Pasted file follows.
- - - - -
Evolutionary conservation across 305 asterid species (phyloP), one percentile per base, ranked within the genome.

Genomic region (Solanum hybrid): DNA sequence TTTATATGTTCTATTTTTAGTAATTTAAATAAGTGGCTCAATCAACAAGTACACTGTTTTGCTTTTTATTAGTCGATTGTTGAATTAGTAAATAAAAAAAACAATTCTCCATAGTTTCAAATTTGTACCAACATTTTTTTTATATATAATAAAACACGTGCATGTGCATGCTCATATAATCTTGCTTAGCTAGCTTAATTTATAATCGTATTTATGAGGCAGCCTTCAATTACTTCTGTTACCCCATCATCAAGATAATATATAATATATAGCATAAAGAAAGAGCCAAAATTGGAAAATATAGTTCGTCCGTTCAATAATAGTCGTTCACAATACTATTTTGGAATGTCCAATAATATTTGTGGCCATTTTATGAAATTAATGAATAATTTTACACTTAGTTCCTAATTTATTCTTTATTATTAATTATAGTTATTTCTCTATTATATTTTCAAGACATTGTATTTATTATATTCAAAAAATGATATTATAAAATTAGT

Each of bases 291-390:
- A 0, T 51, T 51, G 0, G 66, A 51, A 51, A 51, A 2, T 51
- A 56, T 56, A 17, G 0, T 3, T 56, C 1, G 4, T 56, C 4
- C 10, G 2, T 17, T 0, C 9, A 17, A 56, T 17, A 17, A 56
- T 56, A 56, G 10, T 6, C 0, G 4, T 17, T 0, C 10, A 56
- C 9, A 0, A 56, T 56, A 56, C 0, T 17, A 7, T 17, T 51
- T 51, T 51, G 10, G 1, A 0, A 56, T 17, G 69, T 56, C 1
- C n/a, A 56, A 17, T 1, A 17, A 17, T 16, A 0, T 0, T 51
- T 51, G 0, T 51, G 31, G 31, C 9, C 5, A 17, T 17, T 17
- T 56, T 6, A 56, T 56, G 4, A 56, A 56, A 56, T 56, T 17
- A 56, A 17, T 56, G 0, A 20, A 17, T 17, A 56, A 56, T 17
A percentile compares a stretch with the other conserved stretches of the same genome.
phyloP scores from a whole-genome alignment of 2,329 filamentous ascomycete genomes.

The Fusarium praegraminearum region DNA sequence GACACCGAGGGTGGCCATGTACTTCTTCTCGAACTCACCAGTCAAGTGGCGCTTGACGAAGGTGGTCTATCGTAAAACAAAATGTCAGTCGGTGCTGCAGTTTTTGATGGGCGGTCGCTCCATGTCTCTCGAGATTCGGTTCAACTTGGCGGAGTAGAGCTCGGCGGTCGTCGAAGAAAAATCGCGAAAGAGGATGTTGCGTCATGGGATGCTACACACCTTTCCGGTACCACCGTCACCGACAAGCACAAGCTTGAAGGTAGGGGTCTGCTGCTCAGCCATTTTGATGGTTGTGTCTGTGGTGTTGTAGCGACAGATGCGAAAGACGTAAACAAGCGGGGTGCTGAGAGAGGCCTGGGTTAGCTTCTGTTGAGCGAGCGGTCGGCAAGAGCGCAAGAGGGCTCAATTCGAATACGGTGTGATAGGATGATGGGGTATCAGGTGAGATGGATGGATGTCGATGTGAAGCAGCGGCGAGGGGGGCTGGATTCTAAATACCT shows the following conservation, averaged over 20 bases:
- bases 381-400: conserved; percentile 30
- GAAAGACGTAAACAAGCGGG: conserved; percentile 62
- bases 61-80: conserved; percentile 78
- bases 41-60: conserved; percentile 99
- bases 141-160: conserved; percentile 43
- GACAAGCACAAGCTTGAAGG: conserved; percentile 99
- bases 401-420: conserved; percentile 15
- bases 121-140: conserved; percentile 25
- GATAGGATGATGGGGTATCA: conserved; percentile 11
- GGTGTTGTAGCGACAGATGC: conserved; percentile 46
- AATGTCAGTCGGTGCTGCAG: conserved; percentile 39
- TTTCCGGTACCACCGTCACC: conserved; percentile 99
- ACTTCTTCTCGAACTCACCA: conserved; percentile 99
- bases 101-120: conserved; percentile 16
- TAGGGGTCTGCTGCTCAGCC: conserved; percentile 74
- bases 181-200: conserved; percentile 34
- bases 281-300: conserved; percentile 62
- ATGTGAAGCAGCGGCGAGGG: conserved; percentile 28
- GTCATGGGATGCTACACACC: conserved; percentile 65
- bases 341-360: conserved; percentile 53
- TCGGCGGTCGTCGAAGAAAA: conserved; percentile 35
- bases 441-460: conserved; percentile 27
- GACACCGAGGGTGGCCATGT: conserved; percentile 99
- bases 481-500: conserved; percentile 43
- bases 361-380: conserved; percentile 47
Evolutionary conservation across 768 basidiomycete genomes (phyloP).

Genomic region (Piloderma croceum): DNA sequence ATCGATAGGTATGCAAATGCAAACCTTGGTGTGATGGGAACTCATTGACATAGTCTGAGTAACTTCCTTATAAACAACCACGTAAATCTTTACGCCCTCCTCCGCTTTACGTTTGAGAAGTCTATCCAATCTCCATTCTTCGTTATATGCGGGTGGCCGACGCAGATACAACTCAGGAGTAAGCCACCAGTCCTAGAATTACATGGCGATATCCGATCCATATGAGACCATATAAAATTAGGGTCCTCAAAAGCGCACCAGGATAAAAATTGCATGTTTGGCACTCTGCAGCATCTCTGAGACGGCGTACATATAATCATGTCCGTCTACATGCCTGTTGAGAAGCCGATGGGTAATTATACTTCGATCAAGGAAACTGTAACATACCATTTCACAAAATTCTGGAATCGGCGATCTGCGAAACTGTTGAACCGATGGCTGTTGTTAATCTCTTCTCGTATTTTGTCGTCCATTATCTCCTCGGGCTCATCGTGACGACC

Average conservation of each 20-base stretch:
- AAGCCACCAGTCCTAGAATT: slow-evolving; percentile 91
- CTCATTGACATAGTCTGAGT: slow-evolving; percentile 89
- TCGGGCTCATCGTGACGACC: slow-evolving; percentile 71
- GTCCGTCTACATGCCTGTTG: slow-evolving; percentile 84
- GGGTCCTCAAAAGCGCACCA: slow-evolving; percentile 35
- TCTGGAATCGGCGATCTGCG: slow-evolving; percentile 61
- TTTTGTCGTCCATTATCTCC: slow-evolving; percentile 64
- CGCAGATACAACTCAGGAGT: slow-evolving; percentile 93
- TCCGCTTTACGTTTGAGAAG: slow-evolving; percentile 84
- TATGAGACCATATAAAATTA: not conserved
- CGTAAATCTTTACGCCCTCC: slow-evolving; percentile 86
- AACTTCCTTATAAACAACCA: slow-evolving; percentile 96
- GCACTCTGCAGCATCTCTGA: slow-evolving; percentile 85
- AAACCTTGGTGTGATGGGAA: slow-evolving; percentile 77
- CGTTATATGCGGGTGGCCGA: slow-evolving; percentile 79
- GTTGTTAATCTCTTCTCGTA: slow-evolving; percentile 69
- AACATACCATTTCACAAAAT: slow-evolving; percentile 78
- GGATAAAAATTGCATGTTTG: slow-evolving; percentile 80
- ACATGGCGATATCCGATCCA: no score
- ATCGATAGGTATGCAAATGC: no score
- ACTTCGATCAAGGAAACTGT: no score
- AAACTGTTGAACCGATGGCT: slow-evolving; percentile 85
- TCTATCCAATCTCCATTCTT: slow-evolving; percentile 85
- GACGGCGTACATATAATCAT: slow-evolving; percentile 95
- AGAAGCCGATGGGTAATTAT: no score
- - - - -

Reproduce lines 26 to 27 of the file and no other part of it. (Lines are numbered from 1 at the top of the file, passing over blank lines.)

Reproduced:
- GGTGTTGTAGCGACAGATGC: conserved; percentile 46
- AATGTCAGTCGGTGCTGCAG: conserved; percentile 39